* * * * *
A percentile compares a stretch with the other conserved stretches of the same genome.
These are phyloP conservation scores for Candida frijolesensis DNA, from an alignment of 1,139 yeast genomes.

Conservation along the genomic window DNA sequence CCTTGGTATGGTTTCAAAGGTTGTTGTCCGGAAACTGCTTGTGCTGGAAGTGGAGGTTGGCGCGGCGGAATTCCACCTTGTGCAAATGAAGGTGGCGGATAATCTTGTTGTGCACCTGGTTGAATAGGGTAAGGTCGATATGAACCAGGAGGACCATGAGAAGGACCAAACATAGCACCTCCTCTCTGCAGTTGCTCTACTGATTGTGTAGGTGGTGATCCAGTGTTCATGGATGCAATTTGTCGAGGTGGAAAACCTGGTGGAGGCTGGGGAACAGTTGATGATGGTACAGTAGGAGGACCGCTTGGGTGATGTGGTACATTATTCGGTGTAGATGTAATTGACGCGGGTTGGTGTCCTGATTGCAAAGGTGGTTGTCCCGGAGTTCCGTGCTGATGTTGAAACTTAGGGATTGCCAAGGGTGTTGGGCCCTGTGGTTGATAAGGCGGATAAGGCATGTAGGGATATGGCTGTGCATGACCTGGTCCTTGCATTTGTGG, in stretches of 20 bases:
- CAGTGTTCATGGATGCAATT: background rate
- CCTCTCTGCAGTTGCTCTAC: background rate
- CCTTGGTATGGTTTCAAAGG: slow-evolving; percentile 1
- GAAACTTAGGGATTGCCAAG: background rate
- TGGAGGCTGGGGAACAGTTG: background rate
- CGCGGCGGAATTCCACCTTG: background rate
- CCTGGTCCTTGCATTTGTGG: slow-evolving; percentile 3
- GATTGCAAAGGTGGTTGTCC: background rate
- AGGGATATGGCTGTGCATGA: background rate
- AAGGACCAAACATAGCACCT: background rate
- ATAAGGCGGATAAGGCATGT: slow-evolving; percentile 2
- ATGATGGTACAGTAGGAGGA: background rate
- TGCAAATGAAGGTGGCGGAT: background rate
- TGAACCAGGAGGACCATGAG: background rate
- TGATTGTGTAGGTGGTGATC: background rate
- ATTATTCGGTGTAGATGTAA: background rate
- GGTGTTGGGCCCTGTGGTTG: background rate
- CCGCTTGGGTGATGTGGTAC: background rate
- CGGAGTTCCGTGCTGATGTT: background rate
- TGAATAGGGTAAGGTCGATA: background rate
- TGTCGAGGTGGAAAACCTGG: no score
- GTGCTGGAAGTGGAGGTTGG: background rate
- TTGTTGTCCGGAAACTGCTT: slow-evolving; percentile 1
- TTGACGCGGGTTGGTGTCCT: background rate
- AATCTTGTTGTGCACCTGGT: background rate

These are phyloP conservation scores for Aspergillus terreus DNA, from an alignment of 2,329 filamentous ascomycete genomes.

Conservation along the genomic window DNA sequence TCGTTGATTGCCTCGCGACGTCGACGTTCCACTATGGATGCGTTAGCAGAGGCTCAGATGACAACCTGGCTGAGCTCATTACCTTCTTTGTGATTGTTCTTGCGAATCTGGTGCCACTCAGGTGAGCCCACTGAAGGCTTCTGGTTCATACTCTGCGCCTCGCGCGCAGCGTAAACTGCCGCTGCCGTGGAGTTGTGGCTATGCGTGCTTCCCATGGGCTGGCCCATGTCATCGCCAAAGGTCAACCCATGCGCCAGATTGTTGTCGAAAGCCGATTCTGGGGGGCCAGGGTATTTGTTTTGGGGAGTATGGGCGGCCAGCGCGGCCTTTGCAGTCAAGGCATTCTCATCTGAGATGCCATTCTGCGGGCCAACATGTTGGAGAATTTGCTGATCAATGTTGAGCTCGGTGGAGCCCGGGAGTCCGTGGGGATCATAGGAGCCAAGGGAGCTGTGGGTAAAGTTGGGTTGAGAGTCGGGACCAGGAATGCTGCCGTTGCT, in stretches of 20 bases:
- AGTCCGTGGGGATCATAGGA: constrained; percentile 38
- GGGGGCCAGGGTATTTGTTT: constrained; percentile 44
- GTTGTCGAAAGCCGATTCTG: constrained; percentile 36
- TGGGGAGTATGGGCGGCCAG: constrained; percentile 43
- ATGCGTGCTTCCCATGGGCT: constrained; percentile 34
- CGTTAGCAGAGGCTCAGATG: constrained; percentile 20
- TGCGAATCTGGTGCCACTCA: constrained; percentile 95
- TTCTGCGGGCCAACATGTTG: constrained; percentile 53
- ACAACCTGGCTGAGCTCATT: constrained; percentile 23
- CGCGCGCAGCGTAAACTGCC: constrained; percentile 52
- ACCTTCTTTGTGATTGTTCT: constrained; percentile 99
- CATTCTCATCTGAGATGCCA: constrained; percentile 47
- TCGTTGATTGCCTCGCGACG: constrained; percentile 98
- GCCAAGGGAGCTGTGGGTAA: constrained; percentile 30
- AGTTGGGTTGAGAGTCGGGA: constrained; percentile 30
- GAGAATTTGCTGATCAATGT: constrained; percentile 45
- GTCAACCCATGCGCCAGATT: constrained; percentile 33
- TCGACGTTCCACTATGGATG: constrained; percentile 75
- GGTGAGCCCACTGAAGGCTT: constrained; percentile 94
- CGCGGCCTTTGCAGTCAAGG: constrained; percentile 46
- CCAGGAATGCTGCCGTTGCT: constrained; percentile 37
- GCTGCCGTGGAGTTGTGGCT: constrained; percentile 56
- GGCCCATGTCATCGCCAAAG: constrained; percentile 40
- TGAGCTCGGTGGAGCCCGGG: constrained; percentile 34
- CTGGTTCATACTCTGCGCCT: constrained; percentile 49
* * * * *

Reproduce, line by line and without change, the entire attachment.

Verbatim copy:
A percentile compares a stretch with the other conserved stretches of the same genome.
These are phyloP conservation scores for Candida frijolesensis DNA, from an alignment of 1,139 yeast genomes.

Conservation along the genomic window DNA sequence CCTTGGTATGGTTTCAAAGGTTGTTGTCCGGAAACTGCTTGTGCTGGAAGTGGAGGTTGGCGCGGCGGAATTCCACCTTGTGCAAATGAAGGTGGCGGATAATCTTGTTGTGCACCTGGTTGAATAGGGTAAGGTCGATATGAACCAGGAGGACCATGAGAAGGACCAAACATAGCACCTCCTCTCTGCAGTTGCTCTACTGATTGTGTAGGTGGTGATCCAGTGTTCATGGATGCAATTTGTCGAGGTGGAAAACCTGGTGGAGGCTGGGGAACAGTTGATGATGGTACAGTAGGAGGACCGCTTGGGTGATGTGGTACATTATTCGGTGTAGATGTAATTGACGCGGGTTGGTGTCCTGATTGCAAAGGTGGTTGTCCCGGAGTTCCGTGCTGATGTTGAAACTTAGGGATTGCCAAGGGTGTTGGGCCCTGTGGTTGATAAGGCGGATAAGGCATGTAGGGATATGGCTGTGCATGACCTGGTCCTTGCATTTGTGG, in stretches of 20 bases:
- CAGTGTTCATGGATGCAATT: background rate
- CCTCTCTGCAGTTGCTCTAC: background rate
- CCTTGGTATGGTTTCAAAGG: slow-evolving; percentile 1
- GAAACTTAGGGATTGCCAAG: background rate
- TGGAGGCTGGGGAACAGTTG: background rate
- CGCGGCGGAATTCCACCTTG: background rate
- CCTGGTCCTTGCATTTGTGG: slow-evolving; percentile 3
- GATTGCAAAGGTGGTTGTCC: background rate
- AGGGATATGGCTGTGCATGA: background rate
- AAGGACCAAACATAGCACCT: background rate
- ATAAGGCGGATAAGGCATGT: slow-evolving; percentile 2
- ATGATGGTACAGTAGGAGGA: background rate
- TGCAAATGAAGGTGGCGGAT: background rate
- TGAACCAGGAGGACCATGAG: background rate
- TGATTGTGTAGGTGGTGATC: background rate
- ATTATTCGGTGTAGATGTAA: background rate
- GGTGTTGGGCCCTGTGGTTG: background rate
- CCGCTTGGGTGATGTGGTAC: background rate
- CGGAGTTCCGTGCTGATGTT: background rate
- TGAATAGGGTAAGGTCGATA: background rate
- TGTCGAGGTGGAAAACCTGG: no score
- GTGCTGGAAGTGGAGGTTGG: background rate
- TTGTTGTCCGGAAACTGCTT: slow-evolving; percentile 1
- TTGACGCGGGTTGGTGTCCT: background rate
- AATCTTGTTGTGCACCTGGT: background rate

These are phyloP conservation scores for Aspergillus terreus DNA, from an alignment of 2,329 filamentous ascomycete genomes.

Conservation along the genomic window DNA sequence TCGTTGATTGCCTCGCGACGTCGACGTTCCACTATGGATGCGTTAGCAGAGGCTCAGATGACAACCTGGCTGAGCTCATTACCTTCTTTGTGATTGTTCTTGCGAATCTGGTGCCACTCAGGTGAGCCCACTGAAGGCTTCTGGTTCATACTCTGCGCCTCGCGCGCAGCGTAAACTGCCGCTGCCGTGGAGTTGTGGCTATGCGTGCTTCCCATGGGCTGGCCCATGTCATCGCCAAAGGTCAACCCATGCGCCAGATTGTTGTCGAAAGCCGATTCTGGGGGGCCAGGGTATTTGTTTTGGGGAGTATGGGCGGCCAGCGCGGCCTTTGCAGTCAAGGCATTCTCATCTGAGATGCCATTCTGCGGGCCAACATGTTGGAGAATTTGCTGATCAATGTTGAGCTCGGTGGAGCCCGGGAGTCCGTGGGGATCATAGGAGCCAAGGGAGCTGTGGGTAAAGTTGGGTTGAGAGTCGGGACCAGGAATGCTGCCGTTGCT, in stretches of 20 bases:
- AGTCCGTGGGGATCATAGGA: constrained; percentile 38
- GGGGGCCAGGGTATTTGTTT: constrained; percentile 44
- GTTGTCGAAAGCCGATTCTG: constrained; percentile 36
- TGGGGAGTATGGGCGGCCAG: constrained; percentile 43
- ATGCGTGCTTCCCATGGGCT: constrained; percentile 34
- CGTTAGCAGAGGCTCAGATG: constrained; percentile 20
- TGCGAATCTGGTGCCACTCA: constrained; percentile 95
- TTCTGCGGGCCAACATGTTG: constrained; percentile 53
- ACAACCTGGCTGAGCTCATT: constrained; percentile 23
- CGCGCGCAGCGTAAACTGCC: constrained; percentile 52
- ACCTTCTTTGTGATTGTTCT: constrained; percentile 99
- CATTCTCATCTGAGATGCCA: constrained; percentile 47
- TCGTTGATTGCCTCGCGACG: constrained; percentile 98
- GCCAAGGGAGCTGTGGGTAA: constrained; percentile 30
- AGTTGGGTTGAGAGTCGGGA: constrained; percentile 30
- GAGAATTTGCTGATCAATGT: constrained; percentile 45
- GTCAACCCATGCGCCAGATT: constrained; percentile 33
- TCGACGTTCCACTATGGATG: constrained; percentile 75
- GGTGAGCCCACTGAAGGCTT: constrained; percentile 94
- CGCGGCCTTTGCAGTCAAGG: constrained; percentile 46
- CCAGGAATGCTGCCGTTGCT: constrained; percentile 37
- GCTGCCGTGGAGTTGTGGCT: constrained; percentile 56
- GGCCCATGTCATCGCCAAAG: constrained; percentile 40
- TGAGCTCGGTGGAGCCCGGG: constrained; percentile 34
- CTGGTTCATACTCTGCGCCT: constrained; percentile 49